But it’s a mistake to look at that one aspect, and stop there. You have to recognize the larger dynamic. I’ve linked CGP Grey’s This Video Will Make You Angry many times before, which talks about how outrage-inducing thought memes are the ones that thrive. Similar, but IMHO even more on point for this, is Scott Alexander’s The Toxoplasma of Rage. In his piece, he discusses how anybody trying to gain traction and attention needs to choose – between being sensible and moderate and probably within broad consensus, but generally being mostly ignored, vs. focusing on controversy and argument — which keeps you in the center of attention. By describing choice, agency, a tradeoff — and how when lots of people make the choice, someone rises to the center of attention — I think Alexander really brings this point home.

    (Fair warning for “Toxoplasma of Rage”:
    (1) I do not endorse all of Scott Alexander’s opinions in general, although I think this particular essay is quite good,
    (2) He touches on ‘signalling,’ which can be a sore point, but here he’s actually using it in context, explaining what he means by it, and he isn’t tying it into any particular stream or camp,
    (3) He talks about some specific news items which have been controversial; you may see them as clear-cut, but it’s hard to dispute that they were controversial at the scope of the public at large.)

    I feel like this last election was a horrible, horrible demonstration of this concept. The way anything substantial, or moderate, or remotely bipartisan, was always drowned out by whatever would best provoke an argument. Even within, say, the left wing, there was always a sense that conversation kept clustering around outrageous minutiae, rather then concrete topics of immense importance that were just a little too boring.

    And you can see it as awful and detestable that someone like Trump should be controversial; that he not just be out-and-out rejected and shunned. But one of the reasons he wasn’t, is that Republicans and right-wingers now feel like being right-wing, or being religious, has become controversial; it’s no surprise that when you put it like that, they’ll fight tooth and nail.

    All of which is going to say: Trying to zero in on smug self-righteousness on the left is understandable, but insufficient. Because it doesn’t matter how little of it there is; if there’s any, anywhere, it’s going to go right in the spotlight, and it’s going to keep the snowball rolling. And the precise same is true if you flip the sides.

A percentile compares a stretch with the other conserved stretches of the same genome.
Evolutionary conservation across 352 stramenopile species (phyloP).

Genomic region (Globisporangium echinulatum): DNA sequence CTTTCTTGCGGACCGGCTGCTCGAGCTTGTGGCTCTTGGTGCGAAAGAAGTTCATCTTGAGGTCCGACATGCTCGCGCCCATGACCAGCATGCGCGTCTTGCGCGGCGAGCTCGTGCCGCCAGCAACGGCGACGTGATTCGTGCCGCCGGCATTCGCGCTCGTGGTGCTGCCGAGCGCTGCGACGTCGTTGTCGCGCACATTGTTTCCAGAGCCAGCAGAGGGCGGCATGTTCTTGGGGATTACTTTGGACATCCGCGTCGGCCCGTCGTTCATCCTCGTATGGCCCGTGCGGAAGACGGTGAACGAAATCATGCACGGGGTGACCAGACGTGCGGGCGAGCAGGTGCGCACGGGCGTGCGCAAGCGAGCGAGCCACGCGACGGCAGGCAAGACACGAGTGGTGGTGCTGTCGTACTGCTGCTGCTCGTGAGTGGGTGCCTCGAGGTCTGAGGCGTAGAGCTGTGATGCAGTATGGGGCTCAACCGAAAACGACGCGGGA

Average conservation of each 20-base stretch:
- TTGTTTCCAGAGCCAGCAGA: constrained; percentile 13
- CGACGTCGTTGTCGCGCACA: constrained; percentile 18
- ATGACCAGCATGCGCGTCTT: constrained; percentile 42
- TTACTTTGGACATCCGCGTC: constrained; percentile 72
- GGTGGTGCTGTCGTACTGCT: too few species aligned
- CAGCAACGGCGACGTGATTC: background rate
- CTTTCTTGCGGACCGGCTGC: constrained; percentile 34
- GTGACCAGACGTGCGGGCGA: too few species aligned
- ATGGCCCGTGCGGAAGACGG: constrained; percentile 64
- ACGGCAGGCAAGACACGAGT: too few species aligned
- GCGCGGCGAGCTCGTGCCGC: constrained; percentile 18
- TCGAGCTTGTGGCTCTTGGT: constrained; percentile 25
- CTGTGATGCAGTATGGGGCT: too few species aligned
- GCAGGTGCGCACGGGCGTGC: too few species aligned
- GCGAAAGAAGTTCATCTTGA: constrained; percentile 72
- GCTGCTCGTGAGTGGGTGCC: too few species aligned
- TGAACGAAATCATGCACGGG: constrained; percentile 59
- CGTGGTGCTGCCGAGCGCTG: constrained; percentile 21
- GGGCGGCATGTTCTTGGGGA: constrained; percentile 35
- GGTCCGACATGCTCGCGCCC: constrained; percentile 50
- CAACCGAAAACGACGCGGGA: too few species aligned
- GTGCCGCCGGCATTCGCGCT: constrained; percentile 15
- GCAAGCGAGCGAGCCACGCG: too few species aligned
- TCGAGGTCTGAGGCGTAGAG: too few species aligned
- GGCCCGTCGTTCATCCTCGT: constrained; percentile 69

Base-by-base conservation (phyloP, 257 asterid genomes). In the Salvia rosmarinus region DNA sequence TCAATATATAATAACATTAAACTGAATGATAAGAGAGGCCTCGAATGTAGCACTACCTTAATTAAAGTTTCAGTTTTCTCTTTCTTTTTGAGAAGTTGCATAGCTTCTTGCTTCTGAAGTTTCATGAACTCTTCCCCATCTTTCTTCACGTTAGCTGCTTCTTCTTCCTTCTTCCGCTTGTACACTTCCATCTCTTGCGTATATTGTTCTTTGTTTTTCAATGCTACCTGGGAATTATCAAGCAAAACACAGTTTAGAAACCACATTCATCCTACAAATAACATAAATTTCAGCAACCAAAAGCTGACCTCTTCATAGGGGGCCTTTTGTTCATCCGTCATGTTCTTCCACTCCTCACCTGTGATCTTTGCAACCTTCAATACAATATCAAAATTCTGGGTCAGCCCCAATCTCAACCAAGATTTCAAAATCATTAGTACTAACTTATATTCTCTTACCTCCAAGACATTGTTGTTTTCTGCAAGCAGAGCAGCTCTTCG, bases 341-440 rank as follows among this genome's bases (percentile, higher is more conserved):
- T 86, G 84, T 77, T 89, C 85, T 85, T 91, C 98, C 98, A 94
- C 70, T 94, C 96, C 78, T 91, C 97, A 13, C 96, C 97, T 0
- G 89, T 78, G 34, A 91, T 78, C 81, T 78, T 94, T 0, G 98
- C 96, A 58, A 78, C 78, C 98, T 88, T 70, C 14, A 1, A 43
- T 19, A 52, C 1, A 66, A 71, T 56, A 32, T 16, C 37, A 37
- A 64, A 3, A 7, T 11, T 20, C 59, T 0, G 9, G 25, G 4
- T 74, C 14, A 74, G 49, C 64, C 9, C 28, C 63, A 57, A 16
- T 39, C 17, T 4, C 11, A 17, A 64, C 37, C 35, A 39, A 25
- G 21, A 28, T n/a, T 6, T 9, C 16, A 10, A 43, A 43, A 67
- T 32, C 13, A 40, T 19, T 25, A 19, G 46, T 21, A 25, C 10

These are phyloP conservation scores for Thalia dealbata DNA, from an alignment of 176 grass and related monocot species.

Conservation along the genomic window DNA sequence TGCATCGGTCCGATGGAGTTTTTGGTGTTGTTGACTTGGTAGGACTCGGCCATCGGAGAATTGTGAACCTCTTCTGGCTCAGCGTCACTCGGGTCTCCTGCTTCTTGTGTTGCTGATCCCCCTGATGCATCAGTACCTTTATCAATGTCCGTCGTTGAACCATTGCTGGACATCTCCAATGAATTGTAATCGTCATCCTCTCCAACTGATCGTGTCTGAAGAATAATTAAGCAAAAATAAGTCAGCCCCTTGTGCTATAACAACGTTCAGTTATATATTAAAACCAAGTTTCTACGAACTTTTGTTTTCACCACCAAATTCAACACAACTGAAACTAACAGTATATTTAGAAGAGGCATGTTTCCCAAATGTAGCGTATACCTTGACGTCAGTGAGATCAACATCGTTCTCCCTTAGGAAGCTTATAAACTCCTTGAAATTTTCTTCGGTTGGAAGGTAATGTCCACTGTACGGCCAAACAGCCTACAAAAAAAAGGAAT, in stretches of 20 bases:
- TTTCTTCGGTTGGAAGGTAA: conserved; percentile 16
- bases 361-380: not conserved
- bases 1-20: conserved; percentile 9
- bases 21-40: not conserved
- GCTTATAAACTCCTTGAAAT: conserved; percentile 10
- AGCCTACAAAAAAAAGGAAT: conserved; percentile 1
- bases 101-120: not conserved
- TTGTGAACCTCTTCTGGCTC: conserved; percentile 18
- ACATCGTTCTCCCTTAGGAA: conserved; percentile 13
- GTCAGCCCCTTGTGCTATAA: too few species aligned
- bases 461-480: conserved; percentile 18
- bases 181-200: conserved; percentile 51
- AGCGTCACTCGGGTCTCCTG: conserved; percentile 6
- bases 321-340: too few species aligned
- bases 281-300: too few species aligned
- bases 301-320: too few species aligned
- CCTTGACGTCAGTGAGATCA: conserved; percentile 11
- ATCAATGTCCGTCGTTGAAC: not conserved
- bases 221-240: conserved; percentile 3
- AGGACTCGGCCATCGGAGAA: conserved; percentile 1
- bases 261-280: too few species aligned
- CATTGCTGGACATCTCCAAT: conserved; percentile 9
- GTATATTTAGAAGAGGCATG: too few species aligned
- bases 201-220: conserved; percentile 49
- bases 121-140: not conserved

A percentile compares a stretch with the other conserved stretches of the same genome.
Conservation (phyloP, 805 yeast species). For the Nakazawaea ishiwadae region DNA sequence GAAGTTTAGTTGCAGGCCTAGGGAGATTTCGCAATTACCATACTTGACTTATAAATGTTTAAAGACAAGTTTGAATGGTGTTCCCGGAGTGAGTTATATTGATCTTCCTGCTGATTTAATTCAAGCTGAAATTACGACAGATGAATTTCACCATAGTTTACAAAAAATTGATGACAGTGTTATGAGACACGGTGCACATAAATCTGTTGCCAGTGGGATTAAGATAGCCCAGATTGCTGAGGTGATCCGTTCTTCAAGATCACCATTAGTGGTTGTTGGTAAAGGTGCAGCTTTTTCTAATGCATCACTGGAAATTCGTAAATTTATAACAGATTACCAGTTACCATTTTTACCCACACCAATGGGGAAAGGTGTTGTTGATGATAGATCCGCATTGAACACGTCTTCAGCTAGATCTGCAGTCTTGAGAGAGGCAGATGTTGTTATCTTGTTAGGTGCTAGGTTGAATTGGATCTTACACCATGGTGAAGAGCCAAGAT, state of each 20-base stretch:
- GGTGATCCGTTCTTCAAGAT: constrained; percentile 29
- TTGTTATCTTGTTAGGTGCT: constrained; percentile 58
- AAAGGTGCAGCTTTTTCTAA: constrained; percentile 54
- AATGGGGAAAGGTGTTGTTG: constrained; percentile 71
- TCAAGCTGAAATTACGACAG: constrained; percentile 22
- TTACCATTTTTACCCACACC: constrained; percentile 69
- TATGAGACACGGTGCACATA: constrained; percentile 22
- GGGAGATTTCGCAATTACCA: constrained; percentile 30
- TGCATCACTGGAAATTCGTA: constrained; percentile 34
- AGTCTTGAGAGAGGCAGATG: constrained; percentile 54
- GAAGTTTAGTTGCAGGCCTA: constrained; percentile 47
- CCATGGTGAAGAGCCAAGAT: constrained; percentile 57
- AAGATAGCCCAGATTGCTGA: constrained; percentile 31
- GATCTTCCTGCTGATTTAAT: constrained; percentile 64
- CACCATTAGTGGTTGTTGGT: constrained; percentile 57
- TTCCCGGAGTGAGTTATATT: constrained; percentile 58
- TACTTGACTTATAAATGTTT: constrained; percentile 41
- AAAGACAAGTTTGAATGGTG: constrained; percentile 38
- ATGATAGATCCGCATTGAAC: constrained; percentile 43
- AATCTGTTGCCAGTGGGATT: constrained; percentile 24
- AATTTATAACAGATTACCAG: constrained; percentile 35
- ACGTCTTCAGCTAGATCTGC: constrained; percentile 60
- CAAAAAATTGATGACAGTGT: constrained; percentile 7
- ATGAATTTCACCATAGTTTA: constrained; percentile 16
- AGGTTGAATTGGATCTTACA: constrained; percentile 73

The question is what can we do, that might be capable of winning hearts, building bridges, and spreading.

  13. I’m not worried about the economy under Trump. The things he proposes to do will, for the most part, take more than two years to take effect anyway. I think the effects will be bad, but I think two years is a bit too soon to see much impact.

    My fear is that within eight years, we’ll be in the world described by Loser, by Matthew Hughes. Compared to that, worrying about his economic policies seems beside the point.

    Note that I don’t think it likely, but I do think it possible. I had never thought it even remotely possible before, but that was before watching this election. The worst part about 2016, for me, is that it destroyed my faith in the basic decency of the American people. Now I’m not sure I can rule anything out about the future.

  14. But one of the reasons he wasn’t, is that Republicans and right-wingers now feel like being right-wing, or being religious, has become controversial

    One thing to note about the modern conservative movement is that it has shifted so far to the right, that this may be an appropriate sentiment. When one compares the current crop of conservatives in power to, for example, Ronald Reagan, one finds that Reagan would have been denounced as a dangerous leftist by many of those currently holding the levers of conservative power. In many ways, the modern conservative movement has become hostile to the very foundational aspects of American civic society.

    The irony is, of course, that as the conservative movement has done this, they have become louder and louder at condemning their political opponents as “leftist extremists” and “socialists”, when the reality is that, at least in American politics, the political “left” is generally on the territory that the conservatives quite recently abandoned.

  15. @Aaron: I agree entirely.

    That just doesn’t contradict anything.

    The consequence of polarization is real, immediate difficulties coexisting together.

  16. I think there are two other important factors, and they might offer opportunities to change people’s minds.

    The first is the belief that hard problems have simple solutions which so-called experts keep obstructing. So they think crime would be solved by putting more black people in jail. Immigration problems would be solved by mass deportation. The Middle East would be fixed if we just bombed them hard enough. Etc. These ideas are terribly wrong, but that’s not obvious to a lot of people. Just telling them “that’s stupid” doesn’t work. This touches on the arguments in the original post, in that part of how we got here is alienating ordinary people by ridiculing and/or demonizing them when they talked about the simple solutions they believed in. Taking the time to explain things in ways that aren’t condescending or insulting probably would have had better results.

    The second is toxic forms of political correctness used as a way to shut down discussion. Things like trigger warnings and safe spaces sound like ideas meant to prevent certain topics from ever being discussed. Or arguing that in a he-said, she-said dispute, you should always believe her. Or that no one should be allowed to say “illegal alien.” Or even arguing that “race/gender is a cultural construct.” All of these ideas were well-meaning and are defensible in the right context, but to ordinary people, they sound like something out of 1984. Millions cheered Trump for his promise to kick all those PC people in the teeth. Many of them people who actually believe in our core principles.